Scanners buying guide

Want to digitise all your photos so you can add them to Flickr or store your important documents electronically? With a good scanner you can get high resolution copies of everything, so you'll never have to dig through paper archives again.

What resolution do you need?

The most important thing to look for in a new scanner is the resolution. Just like on a TV, the higher the resolution, the better the image. It's measured in dots per inch, or DPI (see Glossary), and tells you how sharp a scanner's output will be.

Separates or All-In-One?

You can buy a scanner as a separate peripheral, but many also come built-in to printers, known as All-In-Ones. All-In-Ones can operate as a photocopier too - just press a button and the image in the scanner is scanned and replicated using the printer part of the device. You may not even need to attach it to a PC in order to do this.

What's a networked All-In-One?

The most expensive All-In-Ones may also have a networking port or Wi Fi built in. If that's the case it means two things. First of all, you can access the scanner from any PC connected to your home network without connecting it directly via USB. Secondly, a networked scanner will likely have sharing options, so you can scan a picture and email or post it to Facebook or Flickr without using a PC.

Negative adaptor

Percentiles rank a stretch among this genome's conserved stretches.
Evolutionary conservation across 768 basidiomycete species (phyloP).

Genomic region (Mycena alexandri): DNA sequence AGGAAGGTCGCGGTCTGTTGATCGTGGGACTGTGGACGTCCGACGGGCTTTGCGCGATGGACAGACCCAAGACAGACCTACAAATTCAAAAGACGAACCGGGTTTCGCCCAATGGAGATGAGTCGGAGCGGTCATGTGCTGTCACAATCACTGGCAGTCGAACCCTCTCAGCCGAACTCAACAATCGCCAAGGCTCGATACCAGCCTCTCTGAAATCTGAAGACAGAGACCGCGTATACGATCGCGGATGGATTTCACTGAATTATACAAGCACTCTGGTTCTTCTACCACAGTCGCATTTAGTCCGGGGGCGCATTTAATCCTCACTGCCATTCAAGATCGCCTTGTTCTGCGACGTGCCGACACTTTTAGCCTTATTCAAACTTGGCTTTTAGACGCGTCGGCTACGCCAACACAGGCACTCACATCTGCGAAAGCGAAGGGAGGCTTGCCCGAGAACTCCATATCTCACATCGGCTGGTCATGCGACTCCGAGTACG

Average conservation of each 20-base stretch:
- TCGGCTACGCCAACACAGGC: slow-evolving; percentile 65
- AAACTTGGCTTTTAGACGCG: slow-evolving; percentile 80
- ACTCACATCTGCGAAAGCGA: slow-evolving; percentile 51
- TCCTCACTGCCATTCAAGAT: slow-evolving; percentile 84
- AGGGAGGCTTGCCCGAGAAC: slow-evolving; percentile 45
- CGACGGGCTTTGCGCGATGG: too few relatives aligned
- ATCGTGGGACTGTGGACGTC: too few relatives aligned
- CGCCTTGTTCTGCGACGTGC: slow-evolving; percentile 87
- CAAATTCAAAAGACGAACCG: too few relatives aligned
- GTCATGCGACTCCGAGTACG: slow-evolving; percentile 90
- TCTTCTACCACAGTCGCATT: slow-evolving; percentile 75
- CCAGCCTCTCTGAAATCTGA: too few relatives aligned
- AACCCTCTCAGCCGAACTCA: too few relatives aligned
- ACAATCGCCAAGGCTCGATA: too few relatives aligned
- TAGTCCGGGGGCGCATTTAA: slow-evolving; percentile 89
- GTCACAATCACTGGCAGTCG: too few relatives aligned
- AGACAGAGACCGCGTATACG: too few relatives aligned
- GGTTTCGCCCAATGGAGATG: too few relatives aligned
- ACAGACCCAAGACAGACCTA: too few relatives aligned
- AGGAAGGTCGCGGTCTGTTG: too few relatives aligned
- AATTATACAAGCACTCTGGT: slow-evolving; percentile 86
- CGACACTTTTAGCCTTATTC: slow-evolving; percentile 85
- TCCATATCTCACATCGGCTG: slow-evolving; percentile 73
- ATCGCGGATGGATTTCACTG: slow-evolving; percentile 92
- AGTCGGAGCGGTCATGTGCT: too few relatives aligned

Scanners don't just work with paper. Many come with adaptors for scanning photos, negatives and slides too. These are great for uploading high resolution images from your old albums on to photo sharing sites.

Glossary

  • DPI/PPI - scanner resolution is measured in dots per inch, or DPI, and sometimes as pixels per inch, or PPI. This is usually written down as a multiple such as 2400x4800, which describes the number of horizontal dots by the number of vertical dots per inch square in the final digital image. The higher the DPI of a scanner is, the more accurate, crisp and clear scans should be, although it's important to point out that DPI and PPI numbers don't reflect the real resolution of the camera in the scanner, which is always much lower. Software is used to increase the size of the final image.

  • OCR - many scanners come with Optical Character Recognition (OCR) software. This means your PC will be able to decipher text on a scanned-in page, so that it can be searched through or cut and pasted as if you'd typed it into a word processor.

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